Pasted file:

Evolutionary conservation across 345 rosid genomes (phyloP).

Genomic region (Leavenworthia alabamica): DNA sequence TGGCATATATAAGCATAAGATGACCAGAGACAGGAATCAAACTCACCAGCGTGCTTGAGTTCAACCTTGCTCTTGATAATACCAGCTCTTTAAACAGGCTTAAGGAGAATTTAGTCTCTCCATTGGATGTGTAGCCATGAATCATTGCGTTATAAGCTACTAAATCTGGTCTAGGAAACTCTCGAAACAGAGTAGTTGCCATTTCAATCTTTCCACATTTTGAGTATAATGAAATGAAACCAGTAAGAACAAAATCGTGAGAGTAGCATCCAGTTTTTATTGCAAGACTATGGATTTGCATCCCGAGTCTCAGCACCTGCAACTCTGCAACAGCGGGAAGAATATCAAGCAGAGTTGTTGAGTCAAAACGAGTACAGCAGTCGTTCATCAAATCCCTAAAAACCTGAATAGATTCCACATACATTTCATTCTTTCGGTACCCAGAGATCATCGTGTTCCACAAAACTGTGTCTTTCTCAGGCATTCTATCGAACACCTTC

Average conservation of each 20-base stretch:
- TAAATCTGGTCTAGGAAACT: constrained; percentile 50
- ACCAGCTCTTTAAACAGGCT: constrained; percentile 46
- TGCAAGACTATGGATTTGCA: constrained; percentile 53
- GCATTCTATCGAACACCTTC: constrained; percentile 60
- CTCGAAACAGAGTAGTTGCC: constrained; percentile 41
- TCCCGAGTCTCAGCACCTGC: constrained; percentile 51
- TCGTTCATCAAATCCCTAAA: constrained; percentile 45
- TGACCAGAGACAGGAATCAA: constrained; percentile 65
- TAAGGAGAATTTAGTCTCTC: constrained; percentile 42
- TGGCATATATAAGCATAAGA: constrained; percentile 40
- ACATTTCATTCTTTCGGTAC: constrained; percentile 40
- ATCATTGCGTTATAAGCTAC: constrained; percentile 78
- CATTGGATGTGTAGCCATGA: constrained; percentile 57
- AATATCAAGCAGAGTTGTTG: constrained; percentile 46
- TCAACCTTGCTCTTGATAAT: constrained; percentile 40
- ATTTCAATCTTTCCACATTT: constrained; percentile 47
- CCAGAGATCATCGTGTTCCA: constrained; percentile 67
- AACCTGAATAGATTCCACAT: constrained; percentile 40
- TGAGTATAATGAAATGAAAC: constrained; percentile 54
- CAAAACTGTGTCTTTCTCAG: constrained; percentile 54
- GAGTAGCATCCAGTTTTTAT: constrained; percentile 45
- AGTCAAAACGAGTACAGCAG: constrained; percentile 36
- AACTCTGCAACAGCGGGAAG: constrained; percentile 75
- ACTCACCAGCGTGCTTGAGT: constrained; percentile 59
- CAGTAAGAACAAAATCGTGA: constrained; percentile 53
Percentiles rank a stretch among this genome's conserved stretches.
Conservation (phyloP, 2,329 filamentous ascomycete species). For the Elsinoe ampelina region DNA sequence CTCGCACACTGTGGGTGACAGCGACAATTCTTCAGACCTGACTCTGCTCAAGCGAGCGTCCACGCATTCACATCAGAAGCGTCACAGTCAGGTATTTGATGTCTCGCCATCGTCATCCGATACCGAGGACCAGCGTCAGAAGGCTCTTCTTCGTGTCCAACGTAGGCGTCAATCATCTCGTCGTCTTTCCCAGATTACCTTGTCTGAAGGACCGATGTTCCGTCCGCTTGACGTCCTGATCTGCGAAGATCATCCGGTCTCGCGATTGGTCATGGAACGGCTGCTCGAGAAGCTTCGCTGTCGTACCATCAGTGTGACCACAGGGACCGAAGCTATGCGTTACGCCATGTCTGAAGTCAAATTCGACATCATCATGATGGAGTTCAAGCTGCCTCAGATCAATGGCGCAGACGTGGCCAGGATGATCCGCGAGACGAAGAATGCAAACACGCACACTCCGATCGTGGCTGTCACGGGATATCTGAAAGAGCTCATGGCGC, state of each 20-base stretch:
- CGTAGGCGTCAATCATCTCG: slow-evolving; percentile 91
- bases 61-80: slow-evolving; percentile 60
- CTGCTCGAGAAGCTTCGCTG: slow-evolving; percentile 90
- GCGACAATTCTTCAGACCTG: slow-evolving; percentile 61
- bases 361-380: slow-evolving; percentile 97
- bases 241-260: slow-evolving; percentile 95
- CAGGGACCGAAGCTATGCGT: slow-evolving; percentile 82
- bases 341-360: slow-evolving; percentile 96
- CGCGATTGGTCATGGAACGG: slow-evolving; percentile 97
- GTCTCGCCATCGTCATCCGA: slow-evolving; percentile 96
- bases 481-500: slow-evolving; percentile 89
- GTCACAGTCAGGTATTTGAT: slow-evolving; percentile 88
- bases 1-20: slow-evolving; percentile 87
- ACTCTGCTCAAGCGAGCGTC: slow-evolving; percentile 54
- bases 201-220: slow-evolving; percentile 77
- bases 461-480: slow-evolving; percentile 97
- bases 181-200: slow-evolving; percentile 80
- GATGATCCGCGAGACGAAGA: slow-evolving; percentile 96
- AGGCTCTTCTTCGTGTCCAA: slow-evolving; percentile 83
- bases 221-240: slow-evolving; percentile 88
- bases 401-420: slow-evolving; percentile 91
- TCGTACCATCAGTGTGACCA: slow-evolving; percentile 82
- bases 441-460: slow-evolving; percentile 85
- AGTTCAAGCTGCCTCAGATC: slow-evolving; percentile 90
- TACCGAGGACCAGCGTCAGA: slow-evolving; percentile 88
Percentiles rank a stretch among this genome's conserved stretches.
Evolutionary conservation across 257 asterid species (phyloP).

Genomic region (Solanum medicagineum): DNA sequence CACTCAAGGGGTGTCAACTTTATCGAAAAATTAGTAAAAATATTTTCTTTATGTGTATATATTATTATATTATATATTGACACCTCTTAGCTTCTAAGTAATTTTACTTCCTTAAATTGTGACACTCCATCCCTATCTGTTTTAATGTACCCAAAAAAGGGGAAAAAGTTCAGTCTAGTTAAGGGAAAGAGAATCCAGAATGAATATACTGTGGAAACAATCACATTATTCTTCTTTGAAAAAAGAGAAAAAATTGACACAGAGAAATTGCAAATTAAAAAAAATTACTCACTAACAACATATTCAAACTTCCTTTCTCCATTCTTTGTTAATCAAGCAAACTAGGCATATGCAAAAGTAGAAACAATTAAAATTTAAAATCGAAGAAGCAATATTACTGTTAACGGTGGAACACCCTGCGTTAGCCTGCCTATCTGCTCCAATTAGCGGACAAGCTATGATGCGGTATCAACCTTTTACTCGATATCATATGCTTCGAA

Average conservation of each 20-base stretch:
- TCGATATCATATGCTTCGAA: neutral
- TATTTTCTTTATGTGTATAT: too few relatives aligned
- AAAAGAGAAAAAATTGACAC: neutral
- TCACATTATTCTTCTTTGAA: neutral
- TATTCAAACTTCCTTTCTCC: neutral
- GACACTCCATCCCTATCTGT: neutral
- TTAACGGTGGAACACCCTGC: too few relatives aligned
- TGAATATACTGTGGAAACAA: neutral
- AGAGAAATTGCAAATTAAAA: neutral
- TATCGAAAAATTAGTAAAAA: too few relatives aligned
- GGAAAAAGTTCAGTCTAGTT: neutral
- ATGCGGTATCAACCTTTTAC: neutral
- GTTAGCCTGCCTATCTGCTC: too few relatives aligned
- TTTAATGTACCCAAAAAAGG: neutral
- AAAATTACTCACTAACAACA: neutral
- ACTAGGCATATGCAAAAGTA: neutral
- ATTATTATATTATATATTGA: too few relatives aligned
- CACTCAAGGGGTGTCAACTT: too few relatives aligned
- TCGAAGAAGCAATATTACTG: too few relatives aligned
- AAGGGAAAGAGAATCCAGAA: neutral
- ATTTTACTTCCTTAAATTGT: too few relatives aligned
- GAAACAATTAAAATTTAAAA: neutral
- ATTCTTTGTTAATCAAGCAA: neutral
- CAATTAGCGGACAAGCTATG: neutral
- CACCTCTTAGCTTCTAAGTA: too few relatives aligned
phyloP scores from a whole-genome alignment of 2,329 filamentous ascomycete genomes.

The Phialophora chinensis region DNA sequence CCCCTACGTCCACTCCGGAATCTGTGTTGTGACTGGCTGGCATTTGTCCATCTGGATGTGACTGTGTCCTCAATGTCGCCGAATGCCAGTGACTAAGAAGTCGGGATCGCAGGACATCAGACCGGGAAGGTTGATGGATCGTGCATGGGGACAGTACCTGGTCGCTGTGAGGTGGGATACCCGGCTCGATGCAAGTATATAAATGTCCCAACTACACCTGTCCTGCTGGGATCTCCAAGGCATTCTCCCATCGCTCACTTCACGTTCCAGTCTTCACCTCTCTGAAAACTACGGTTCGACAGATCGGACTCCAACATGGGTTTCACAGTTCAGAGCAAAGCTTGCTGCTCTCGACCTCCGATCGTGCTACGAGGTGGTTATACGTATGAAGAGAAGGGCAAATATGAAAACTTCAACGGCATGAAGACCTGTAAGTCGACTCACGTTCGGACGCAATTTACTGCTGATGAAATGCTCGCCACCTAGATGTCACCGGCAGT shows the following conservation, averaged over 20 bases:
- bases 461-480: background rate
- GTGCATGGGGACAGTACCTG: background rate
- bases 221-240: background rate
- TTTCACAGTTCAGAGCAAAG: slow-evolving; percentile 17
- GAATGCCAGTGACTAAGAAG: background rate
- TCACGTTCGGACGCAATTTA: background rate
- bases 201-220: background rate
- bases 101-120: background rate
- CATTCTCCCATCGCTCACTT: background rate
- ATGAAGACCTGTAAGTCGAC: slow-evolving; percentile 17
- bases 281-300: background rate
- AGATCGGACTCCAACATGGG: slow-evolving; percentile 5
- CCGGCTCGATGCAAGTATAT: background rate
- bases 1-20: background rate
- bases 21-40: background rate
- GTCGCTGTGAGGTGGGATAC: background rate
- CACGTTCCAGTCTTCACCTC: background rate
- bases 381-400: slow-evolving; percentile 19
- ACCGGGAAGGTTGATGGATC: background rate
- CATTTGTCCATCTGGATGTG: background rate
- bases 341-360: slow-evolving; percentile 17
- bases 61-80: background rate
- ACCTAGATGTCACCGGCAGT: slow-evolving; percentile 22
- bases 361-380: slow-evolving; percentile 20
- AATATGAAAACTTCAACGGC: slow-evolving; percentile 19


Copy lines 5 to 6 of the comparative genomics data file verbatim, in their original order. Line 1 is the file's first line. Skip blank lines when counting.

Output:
- ACCAGCTCTTTAAACAGGCT: constrained; percentile 46
- TGCAAGACTATGGATTTGCA: constrained; percentile 53